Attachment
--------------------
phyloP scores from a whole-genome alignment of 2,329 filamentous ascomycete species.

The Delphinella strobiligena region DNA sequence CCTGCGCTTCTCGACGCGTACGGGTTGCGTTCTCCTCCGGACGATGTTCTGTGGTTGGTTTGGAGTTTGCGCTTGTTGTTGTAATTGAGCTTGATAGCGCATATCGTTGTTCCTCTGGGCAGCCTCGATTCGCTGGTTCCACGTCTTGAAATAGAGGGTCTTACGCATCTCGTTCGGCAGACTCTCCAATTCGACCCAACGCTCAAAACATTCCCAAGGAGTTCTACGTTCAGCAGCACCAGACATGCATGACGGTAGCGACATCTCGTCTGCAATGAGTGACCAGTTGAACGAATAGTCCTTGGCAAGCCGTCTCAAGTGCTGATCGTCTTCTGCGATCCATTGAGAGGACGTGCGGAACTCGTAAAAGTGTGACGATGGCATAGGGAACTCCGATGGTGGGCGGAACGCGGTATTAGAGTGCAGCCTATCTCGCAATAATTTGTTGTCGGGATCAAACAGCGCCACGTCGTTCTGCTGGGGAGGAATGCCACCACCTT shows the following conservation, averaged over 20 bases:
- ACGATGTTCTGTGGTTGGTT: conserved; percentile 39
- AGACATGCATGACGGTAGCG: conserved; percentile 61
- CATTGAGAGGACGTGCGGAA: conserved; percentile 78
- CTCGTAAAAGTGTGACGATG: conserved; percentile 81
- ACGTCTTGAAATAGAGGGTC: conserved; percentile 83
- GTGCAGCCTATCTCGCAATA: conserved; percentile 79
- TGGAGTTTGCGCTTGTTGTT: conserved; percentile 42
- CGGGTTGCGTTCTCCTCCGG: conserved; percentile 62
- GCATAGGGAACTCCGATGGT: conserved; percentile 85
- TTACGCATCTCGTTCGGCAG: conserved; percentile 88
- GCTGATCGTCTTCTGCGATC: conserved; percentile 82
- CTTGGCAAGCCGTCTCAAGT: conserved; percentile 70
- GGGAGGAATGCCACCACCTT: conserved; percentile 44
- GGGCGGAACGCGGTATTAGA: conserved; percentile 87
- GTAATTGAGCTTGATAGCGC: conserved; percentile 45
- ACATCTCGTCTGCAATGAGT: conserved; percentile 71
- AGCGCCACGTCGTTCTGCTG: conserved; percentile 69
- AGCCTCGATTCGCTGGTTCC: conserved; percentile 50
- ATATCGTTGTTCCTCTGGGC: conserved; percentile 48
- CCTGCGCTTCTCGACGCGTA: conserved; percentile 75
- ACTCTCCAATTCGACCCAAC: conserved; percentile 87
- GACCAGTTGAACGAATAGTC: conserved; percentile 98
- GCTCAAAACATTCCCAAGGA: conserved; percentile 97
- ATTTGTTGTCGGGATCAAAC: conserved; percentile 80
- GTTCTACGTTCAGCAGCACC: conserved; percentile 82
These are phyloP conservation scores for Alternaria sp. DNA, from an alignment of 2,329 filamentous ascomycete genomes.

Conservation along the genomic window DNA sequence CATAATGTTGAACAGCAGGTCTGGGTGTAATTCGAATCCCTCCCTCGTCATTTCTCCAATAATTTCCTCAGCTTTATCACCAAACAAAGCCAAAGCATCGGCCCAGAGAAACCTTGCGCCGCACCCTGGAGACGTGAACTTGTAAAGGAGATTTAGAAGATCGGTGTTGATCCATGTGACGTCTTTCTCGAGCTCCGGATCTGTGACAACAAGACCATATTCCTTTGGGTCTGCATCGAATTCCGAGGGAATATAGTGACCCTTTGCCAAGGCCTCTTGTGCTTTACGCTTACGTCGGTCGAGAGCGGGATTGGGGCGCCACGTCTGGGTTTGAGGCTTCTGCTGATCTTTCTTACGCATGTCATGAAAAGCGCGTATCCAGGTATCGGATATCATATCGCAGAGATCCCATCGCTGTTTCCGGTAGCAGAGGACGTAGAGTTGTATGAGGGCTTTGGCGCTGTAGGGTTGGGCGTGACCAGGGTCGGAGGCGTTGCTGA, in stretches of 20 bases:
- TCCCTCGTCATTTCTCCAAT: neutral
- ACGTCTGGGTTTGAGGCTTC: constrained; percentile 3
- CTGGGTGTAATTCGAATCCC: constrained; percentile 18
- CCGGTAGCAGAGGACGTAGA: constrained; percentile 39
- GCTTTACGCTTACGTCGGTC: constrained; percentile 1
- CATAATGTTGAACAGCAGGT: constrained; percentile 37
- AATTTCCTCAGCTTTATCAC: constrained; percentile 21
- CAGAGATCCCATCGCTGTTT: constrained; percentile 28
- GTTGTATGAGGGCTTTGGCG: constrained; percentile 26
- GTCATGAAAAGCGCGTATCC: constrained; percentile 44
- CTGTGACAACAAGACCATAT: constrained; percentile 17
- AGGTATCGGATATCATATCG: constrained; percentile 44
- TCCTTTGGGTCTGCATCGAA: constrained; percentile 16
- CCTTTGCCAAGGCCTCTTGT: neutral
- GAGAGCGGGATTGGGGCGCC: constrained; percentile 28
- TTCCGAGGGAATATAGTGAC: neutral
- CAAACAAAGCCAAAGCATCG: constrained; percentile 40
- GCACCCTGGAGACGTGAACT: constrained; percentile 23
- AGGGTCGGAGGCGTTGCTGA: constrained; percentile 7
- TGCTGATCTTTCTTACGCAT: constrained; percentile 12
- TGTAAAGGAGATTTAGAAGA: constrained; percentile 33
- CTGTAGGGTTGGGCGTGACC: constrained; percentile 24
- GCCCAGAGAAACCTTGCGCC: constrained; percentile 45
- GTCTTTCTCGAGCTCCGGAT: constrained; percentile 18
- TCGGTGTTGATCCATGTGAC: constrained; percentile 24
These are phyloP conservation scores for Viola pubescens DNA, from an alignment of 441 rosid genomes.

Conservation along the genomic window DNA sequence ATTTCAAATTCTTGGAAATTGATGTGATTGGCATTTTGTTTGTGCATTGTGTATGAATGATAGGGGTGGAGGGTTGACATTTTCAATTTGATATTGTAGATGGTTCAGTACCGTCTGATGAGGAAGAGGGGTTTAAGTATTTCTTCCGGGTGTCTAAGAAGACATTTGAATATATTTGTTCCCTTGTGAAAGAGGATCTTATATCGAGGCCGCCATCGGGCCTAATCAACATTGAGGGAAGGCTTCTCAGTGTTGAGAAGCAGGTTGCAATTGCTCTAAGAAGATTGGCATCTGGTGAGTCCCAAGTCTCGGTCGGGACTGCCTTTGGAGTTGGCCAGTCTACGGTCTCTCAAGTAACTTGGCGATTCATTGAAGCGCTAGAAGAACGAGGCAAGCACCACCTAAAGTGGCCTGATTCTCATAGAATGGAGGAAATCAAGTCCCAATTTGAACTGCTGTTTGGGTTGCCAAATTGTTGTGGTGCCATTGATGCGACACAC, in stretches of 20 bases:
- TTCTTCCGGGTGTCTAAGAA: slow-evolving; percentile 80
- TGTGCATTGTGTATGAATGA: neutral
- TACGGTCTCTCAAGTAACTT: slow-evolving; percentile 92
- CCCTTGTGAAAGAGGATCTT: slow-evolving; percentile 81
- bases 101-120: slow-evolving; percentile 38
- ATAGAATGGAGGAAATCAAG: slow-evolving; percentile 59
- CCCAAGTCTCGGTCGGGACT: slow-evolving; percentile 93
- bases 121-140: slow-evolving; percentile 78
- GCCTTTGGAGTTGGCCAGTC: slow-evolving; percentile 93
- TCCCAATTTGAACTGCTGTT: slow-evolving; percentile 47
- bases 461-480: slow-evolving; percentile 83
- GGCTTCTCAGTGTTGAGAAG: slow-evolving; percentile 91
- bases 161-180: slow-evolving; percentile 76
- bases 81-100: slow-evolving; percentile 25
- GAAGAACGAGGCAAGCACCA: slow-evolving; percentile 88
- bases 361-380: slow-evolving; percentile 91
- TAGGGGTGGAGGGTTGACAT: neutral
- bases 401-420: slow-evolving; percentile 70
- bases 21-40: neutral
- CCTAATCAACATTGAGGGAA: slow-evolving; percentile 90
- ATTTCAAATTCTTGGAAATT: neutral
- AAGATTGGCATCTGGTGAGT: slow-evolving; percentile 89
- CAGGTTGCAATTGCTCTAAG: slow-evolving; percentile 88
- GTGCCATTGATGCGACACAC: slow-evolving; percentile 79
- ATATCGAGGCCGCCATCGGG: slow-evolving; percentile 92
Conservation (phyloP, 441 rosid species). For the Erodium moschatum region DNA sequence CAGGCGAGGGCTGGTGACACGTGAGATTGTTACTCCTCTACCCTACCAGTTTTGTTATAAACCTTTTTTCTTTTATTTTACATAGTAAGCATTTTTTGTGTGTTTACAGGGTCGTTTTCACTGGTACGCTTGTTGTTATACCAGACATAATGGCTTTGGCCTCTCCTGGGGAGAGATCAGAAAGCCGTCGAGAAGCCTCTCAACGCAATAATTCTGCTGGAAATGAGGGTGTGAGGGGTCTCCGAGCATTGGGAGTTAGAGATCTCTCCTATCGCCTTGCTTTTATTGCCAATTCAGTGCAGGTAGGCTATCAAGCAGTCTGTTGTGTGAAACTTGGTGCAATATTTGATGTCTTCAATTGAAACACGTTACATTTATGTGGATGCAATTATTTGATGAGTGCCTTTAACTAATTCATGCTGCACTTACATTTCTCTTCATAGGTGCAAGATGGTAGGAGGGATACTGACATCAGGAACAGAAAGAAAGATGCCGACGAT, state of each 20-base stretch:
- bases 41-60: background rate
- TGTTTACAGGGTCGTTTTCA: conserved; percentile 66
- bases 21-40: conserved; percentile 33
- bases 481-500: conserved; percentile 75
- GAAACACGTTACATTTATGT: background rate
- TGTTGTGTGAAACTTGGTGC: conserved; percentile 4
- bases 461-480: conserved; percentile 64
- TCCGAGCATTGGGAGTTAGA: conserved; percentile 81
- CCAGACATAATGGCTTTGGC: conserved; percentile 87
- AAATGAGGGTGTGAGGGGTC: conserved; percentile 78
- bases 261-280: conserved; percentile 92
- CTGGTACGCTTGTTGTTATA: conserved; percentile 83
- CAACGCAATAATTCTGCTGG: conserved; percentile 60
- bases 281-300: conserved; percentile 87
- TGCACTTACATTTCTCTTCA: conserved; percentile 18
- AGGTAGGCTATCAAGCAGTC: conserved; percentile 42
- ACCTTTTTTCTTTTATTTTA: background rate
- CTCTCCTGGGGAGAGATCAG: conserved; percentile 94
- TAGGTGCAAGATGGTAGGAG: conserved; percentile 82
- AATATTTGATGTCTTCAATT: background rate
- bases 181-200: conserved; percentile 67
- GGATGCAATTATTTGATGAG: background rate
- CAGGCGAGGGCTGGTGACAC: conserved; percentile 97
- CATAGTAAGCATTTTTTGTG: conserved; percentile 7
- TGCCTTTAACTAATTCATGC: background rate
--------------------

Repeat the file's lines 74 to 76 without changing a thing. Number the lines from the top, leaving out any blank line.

- bases 401-420: slow-evolving; percentile 70
- bases 21-40: neutral
- CCTAATCAACATTGAGGGAA: slow-evolving; percentile 90